By Delia Mallinick
We all at some point in our lives have had to make a decision to say goodbye to a beloved companion. This piece of writing is not filled with research data but is rather drawn from my own experiences as having to be the one to make the decision. I hope that something I share will be of help to you when you need to say goodbye.
As your companions get older, and it happens faster than we like, they start to slow down and sometimes they also get ill or they get dementia. In my opinion and due to my personality it is now the time to start formulating a plan for when you need to make that decision. I am a planner so this comes naturally for me but for some of you, you would probably not like to think at all about the end. I’ve seen too many people struggling with this decision and I hope what I write will help you be a little more prepared.
Our companions live in the moment, they don’t know or don’t fixate or fear death. They know what is good or bad, they know if they are hungry or thirsty and they know when they are loved and safe. I aspire to be like them so that I am able to be emotionally present when they need me the most.
At the outset, It is important to form a good relationship with your vet. As discussing difficult subjects with him/her will be easier. If you have never had to say goodbye to a beloved companion you might want to have a discussion with your vet as what to expect should you need to euthanize your comapnion. While having the discussion with your vet make a list before hand of the questions you would like to ask.For eg
Do you euthanize at the end of the day when it is quieter?
- Would they do a house call for a euthanasia?
- If the euthanasia is done at the clinic are you able to spend a bit of time in the room afterwards before leaving.
It is also important to also decide if you are going to have your companion cremated, if so is it going to be a communal cremation or a private cremation where you get the ashes back. With the ashes back option you can either scatter them at a little ceremony where you can remember your companion with your family members or you can bury the ashes under a tree or a rose bush that when you smell the roses it is a form of remembrance. Once you have thought the process through and you have made notes of what you would like at the end – sort of like a living will – you have a plan and you won’t have to make decisions in a rush or when you are emotionally unable to think.
It is important not to assume that your beloved companion is dying until you have sorted out a proper veterinary consultation or two if necessary.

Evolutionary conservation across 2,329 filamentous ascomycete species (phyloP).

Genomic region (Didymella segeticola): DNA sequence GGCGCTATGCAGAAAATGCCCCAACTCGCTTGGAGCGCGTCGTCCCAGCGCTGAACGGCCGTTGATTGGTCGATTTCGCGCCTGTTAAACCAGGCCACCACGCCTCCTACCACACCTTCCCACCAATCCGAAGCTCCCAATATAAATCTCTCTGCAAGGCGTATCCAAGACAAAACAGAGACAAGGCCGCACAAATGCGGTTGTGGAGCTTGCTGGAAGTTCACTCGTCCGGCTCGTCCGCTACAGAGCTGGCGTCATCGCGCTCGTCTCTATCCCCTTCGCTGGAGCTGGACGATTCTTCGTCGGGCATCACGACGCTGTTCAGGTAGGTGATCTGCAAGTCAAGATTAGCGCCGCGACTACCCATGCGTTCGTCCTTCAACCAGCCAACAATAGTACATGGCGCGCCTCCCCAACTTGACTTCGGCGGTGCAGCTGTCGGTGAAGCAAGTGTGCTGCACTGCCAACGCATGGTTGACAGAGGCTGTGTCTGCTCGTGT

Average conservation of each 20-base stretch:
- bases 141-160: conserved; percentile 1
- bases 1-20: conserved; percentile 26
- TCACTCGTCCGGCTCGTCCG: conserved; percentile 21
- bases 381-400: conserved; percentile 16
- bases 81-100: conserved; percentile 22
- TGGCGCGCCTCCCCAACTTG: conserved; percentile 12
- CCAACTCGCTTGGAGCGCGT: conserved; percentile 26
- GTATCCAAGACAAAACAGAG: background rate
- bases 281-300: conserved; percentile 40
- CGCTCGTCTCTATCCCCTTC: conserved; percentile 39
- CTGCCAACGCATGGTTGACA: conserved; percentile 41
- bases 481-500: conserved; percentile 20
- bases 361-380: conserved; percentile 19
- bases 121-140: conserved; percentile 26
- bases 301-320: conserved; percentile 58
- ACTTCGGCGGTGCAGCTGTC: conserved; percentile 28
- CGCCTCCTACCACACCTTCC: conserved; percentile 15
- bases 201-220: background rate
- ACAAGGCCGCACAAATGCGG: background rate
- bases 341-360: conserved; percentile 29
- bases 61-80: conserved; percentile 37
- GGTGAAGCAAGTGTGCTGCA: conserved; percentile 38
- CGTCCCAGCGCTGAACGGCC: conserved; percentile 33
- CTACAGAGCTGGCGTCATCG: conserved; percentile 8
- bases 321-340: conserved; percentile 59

If caring for an ill or very old companion you need to know that it is natural that they are going to get weaker and eat less, they may also soil themselves or they mess in the house.
This is the time to respect the process they are going through. This is not the time to scold them or get angry with them for something they have no control over. This was an exceptionally difficult lesson for me to learn.
The end of their life care is all about them feeling loved and safe, Yes these are their final moments and yes you are probably going to be angry , scared and feeling a bit hopeless but let’s think how they would feel surrounded by their people being anxious, angry and crying. They are not going to understand and it is going to cause them to become anxious and upset. Would it not be better if they were surrounded by a lovable and peaceful environment?
I am in no way saying that you must suppress your feelings. Cry, rant, rave, fall apart and have emotionally filled conversations, but do these away from where your companion is resting.
Your companion will let you know when it is their time to cross the rainbow bridge, you can ask them beforehand to give you a sign, something predetermined that only the two of you know. Something you know that is lacking in their quality of life or if their dignity is gone. Because you have a plan in place, the time that you will spend with them is quality time and not time spent rushing around making arrangements and this time will be a blessing.
Everyone likes to keep a keepsake of their beloved companion, when my horses crossed I kept a piece of their mane or tail hair. When my Mavis crossed she was buried under a peach tree and my Sirius had a Meyer Lemon Tree planted in his honor. Some people make a paw print and frame it with a photo. However you choose to remember your companions, remember they always loved you and thank you for the difficult decision you had to make on their behalf.